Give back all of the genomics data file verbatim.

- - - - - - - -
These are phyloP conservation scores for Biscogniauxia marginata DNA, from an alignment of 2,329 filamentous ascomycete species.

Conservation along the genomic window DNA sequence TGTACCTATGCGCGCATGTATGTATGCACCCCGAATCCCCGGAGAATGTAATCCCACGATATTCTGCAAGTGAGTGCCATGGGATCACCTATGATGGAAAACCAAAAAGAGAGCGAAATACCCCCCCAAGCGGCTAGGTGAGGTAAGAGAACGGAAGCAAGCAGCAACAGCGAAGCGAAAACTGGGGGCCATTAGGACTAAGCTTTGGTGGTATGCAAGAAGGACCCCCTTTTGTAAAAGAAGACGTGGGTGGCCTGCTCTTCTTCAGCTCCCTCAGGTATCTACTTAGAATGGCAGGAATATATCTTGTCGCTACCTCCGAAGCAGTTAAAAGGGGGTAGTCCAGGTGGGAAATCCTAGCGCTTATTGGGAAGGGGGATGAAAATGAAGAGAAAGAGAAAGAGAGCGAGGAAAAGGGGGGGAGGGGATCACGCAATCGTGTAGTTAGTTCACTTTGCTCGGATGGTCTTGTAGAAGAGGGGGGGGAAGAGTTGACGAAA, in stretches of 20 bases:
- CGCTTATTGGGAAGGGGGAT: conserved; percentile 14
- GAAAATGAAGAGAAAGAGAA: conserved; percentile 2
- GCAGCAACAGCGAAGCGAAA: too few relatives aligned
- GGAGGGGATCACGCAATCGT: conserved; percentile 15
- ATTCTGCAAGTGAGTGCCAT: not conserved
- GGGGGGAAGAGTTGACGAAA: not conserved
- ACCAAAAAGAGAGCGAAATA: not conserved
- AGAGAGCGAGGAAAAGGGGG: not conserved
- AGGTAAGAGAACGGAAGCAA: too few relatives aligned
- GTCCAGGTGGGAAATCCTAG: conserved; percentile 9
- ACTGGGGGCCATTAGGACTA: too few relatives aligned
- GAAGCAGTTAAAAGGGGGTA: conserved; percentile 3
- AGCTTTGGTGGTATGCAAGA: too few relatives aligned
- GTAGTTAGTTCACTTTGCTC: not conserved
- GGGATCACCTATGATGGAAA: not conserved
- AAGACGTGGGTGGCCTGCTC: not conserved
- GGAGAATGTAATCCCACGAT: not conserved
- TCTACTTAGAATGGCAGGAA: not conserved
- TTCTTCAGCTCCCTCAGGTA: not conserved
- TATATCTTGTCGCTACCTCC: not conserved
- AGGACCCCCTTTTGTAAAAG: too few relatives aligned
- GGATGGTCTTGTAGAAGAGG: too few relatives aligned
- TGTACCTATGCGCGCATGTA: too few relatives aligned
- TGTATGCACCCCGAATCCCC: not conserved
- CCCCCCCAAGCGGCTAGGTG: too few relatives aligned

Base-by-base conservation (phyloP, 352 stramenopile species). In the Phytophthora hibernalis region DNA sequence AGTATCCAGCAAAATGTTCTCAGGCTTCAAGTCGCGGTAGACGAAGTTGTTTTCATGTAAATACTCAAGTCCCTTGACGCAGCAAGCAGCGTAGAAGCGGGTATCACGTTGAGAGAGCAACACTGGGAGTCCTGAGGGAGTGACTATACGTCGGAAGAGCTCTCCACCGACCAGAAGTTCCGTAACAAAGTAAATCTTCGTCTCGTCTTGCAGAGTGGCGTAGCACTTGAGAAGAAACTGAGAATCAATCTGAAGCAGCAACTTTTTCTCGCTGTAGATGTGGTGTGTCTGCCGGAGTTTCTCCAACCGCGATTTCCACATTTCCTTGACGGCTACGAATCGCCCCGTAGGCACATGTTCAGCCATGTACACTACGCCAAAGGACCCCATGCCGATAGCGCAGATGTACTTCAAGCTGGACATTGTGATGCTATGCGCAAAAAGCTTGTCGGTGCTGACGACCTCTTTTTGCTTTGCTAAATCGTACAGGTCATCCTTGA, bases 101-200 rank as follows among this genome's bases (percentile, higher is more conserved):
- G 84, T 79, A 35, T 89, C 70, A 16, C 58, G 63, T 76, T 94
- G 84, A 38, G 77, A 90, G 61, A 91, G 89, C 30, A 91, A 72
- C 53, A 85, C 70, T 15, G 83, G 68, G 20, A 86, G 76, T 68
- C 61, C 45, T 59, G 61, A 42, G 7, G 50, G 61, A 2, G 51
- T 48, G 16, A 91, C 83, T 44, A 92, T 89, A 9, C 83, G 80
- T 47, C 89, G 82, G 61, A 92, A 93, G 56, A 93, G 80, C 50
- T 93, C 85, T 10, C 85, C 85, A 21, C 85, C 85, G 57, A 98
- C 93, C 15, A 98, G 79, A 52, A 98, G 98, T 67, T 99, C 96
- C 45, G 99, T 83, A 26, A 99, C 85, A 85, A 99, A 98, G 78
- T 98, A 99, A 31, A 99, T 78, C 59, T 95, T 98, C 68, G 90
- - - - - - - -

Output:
These are phyloP conservation scores for Biscogniauxia marginata DNA, from an alignment of 2,329 filamentous ascomycete species.

Conservation along the genomic window DNA sequence TGTACCTATGCGCGCATGTATGTATGCACCCCGAATCCCCGGAGAATGTAATCCCACGATATTCTGCAAGTGAGTGCCATGGGATCACCTATGATGGAAAACCAAAAAGAGAGCGAAATACCCCCCCAAGCGGCTAGGTGAGGTAAGAGAACGGAAGCAAGCAGCAACAGCGAAGCGAAAACTGGGGGCCATTAGGACTAAGCTTTGGTGGTATGCAAGAAGGACCCCCTTTTGTAAAAGAAGACGTGGGTGGCCTGCTCTTCTTCAGCTCCCTCAGGTATCTACTTAGAATGGCAGGAATATATCTTGTCGCTACCTCCGAAGCAGTTAAAAGGGGGTAGTCCAGGTGGGAAATCCTAGCGCTTATTGGGAAGGGGGATGAAAATGAAGAGAAAGAGAAAGAGAGCGAGGAAAAGGGGGGGAGGGGATCACGCAATCGTGTAGTTAGTTCACTTTGCTCGGATGGTCTTGTAGAAGAGGGGGGGGAAGAGTTGACGAAA, in stretches of 20 bases:
- CGCTTATTGGGAAGGGGGAT: conserved; percentile 14
- GAAAATGAAGAGAAAGAGAA: conserved; percentile 2
- GCAGCAACAGCGAAGCGAAA: too few relatives aligned
- GGAGGGGATCACGCAATCGT: conserved; percentile 15
- ATTCTGCAAGTGAGTGCCAT: not conserved
- GGGGGGAAGAGTTGACGAAA: not conserved
- ACCAAAAAGAGAGCGAAATA: not conserved
- AGAGAGCGAGGAAAAGGGGG: not conserved
- AGGTAAGAGAACGGAAGCAA: too few relatives aligned
- GTCCAGGTGGGAAATCCTAG: conserved; percentile 9
- ACTGGGGGCCATTAGGACTA: too few relatives aligned
- GAAGCAGTTAAAAGGGGGTA: conserved; percentile 3
- AGCTTTGGTGGTATGCAAGA: too few relatives aligned
- GTAGTTAGTTCACTTTGCTC: not conserved
- GGGATCACCTATGATGGAAA: not conserved
- AAGACGTGGGTGGCCTGCTC: not conserved
- GGAGAATGTAATCCCACGAT: not conserved
- TCTACTTAGAATGGCAGGAA: not conserved
- TTCTTCAGCTCCCTCAGGTA: not conserved
- TATATCTTGTCGCTACCTCC: not conserved
- AGGACCCCCTTTTGTAAAAG: too few relatives aligned
- GGATGGTCTTGTAGAAGAGG: too few relatives aligned
- TGTACCTATGCGCGCATGTA: too few relatives aligned
- TGTATGCACCCCGAATCCCC: not conserved
- CCCCCCCAAGCGGCTAGGTG: too few relatives aligned

Base-by-base conservation (phyloP, 352 stramenopile species). In the Phytophthora hibernalis region DNA sequence AGTATCCAGCAAAATGTTCTCAGGCTTCAAGTCGCGGTAGACGAAGTTGTTTTCATGTAAATACTCAAGTCCCTTGACGCAGCAAGCAGCGTAGAAGCGGGTATCACGTTGAGAGAGCAACACTGGGAGTCCTGAGGGAGTGACTATACGTCGGAAGAGCTCTCCACCGACCAGAAGTTCCGTAACAAAGTAAATCTTCGTCTCGTCTTGCAGAGTGGCGTAGCACTTGAGAAGAAACTGAGAATCAATCTGAAGCAGCAACTTTTTCTCGCTGTAGATGTGGTGTGTCTGCCGGAGTTTCTCCAACCGCGATTTCCACATTTCCTTGACGGCTACGAATCGCCCCGTAGGCACATGTTCAGCCATGTACACTACGCCAAAGGACCCCATGCCGATAGCGCAGATGTACTTCAAGCTGGACATTGTGATGCTATGCGCAAAAAGCTTGTCGGTGCTGACGACCTCTTTTTGCTTTGCTAAATCGTACAGGTCATCCTTGA, bases 101-200 rank as follows among this genome's bases (percentile, higher is more conserved):
- G 84, T 79, A 35, T 89, C 70, A 16, C 58, G 63, T 76, T 94
- G 84, A 38, G 77, A 90, G 61, A 91, G 89, C 30, A 91, A 72
- C 53, A 85, C 70, T 15, G 83, G 68, G 20, A 86, G 76, T 68
- C 61, C 45, T 59, G 61, A 42, G 7, G 50, G 61, A 2, G 51
- T 48, G 16, A 91, C 83, T 44, A 92, T 89, A 9, C 83, G 80
- T 47, C 89, G 82, G 61, A 92, A 93, G 56, A 93, G 80, C 50
- T 93, C 85, T 10, C 85, C 85, A 21, C 85, C 85, G 57, A 98
- C 93, C 15, A 98, G 79, A 52, A 98, G 98, T 67, T 99, C 96
- C 45, G 99, T 83, A 26, A 99, C 85, A 85, A 99, A 98, G 78
- T 98, A 99, A 31, A 99, T 78, C 59, T 95, T 98, C 68, G 90